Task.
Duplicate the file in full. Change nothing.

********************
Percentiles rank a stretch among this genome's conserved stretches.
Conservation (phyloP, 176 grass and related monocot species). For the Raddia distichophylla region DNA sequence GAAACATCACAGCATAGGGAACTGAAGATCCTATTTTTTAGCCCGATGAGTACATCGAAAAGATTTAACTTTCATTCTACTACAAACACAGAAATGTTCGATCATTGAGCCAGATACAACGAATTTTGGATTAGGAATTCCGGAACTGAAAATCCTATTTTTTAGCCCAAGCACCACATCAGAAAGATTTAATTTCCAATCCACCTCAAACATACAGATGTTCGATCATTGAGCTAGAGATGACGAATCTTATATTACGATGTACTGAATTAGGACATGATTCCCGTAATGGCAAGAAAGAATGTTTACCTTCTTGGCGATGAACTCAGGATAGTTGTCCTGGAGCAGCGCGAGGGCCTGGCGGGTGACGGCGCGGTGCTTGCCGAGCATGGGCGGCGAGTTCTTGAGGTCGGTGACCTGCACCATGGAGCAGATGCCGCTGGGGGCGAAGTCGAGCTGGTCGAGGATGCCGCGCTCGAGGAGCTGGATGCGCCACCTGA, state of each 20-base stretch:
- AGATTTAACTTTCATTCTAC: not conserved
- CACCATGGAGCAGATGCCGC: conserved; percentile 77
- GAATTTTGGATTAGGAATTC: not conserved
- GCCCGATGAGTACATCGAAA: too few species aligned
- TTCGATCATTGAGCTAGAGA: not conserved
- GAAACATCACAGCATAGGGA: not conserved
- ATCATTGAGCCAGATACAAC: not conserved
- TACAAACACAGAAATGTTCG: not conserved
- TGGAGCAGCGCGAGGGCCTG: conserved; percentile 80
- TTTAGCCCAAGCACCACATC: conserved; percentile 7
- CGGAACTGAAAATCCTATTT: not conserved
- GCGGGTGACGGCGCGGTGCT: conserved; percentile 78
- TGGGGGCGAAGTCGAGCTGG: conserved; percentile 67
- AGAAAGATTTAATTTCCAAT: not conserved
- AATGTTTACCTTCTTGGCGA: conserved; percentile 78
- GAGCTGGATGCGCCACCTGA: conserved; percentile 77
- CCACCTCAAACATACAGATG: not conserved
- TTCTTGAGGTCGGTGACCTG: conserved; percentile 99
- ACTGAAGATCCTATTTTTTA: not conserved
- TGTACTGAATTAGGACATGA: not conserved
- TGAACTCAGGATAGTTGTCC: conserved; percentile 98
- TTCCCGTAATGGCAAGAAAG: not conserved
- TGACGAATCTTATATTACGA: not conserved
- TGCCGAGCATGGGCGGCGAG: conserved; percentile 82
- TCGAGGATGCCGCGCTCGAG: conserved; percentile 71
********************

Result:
Percentiles rank a stretch among this genome's conserved stretches.
Conservation (phyloP, 176 grass and related monocot species). For the Raddia distichophylla region DNA sequence GAAACATCACAGCATAGGGAACTGAAGATCCTATTTTTTAGCCCGATGAGTACATCGAAAAGATTTAACTTTCATTCTACTACAAACACAGAAATGTTCGATCATTGAGCCAGATACAACGAATTTTGGATTAGGAATTCCGGAACTGAAAATCCTATTTTTTAGCCCAAGCACCACATCAGAAAGATTTAATTTCCAATCCACCTCAAACATACAGATGTTCGATCATTGAGCTAGAGATGACGAATCTTATATTACGATGTACTGAATTAGGACATGATTCCCGTAATGGCAAGAAAGAATGTTTACCTTCTTGGCGATGAACTCAGGATAGTTGTCCTGGAGCAGCGCGAGGGCCTGGCGGGTGACGGCGCGGTGCTTGCCGAGCATGGGCGGCGAGTTCTTGAGGTCGGTGACCTGCACCATGGAGCAGATGCCGCTGGGGGCGAAGTCGAGCTGGTCGAGGATGCCGCGCTCGAGGAGCTGGATGCGCCACCTGA, state of each 20-base stretch:
- AGATTTAACTTTCATTCTAC: not conserved
- CACCATGGAGCAGATGCCGC: conserved; percentile 77
- GAATTTTGGATTAGGAATTC: not conserved
- GCCCGATGAGTACATCGAAA: too few species aligned
- TTCGATCATTGAGCTAGAGA: not conserved
- GAAACATCACAGCATAGGGA: not conserved
- ATCATTGAGCCAGATACAAC: not conserved
- TACAAACACAGAAATGTTCG: not conserved
- TGGAGCAGCGCGAGGGCCTG: conserved; percentile 80
- TTTAGCCCAAGCACCACATC: conserved; percentile 7
- CGGAACTGAAAATCCTATTT: not conserved
- GCGGGTGACGGCGCGGTGCT: conserved; percentile 78
- TGGGGGCGAAGTCGAGCTGG: conserved; percentile 67
- AGAAAGATTTAATTTCCAAT: not conserved
- AATGTTTACCTTCTTGGCGA: conserved; percentile 78
- GAGCTGGATGCGCCACCTGA: conserved; percentile 77
- CCACCTCAAACATACAGATG: not conserved
- TTCTTGAGGTCGGTGACCTG: conserved; percentile 99
- ACTGAAGATCCTATTTTTTA: not conserved
- TGTACTGAATTAGGACATGA: not conserved
- TGAACTCAGGATAGTTGTCC: conserved; percentile 98
- TTCCCGTAATGGCAAGAAAG: not conserved
- TGACGAATCTTATATTACGA: not conserved
- TGCCGAGCATGGGCGGCGAG: conserved; percentile 82
- TCGAGGATGCCGCGCTCGAG: conserved; percentile 71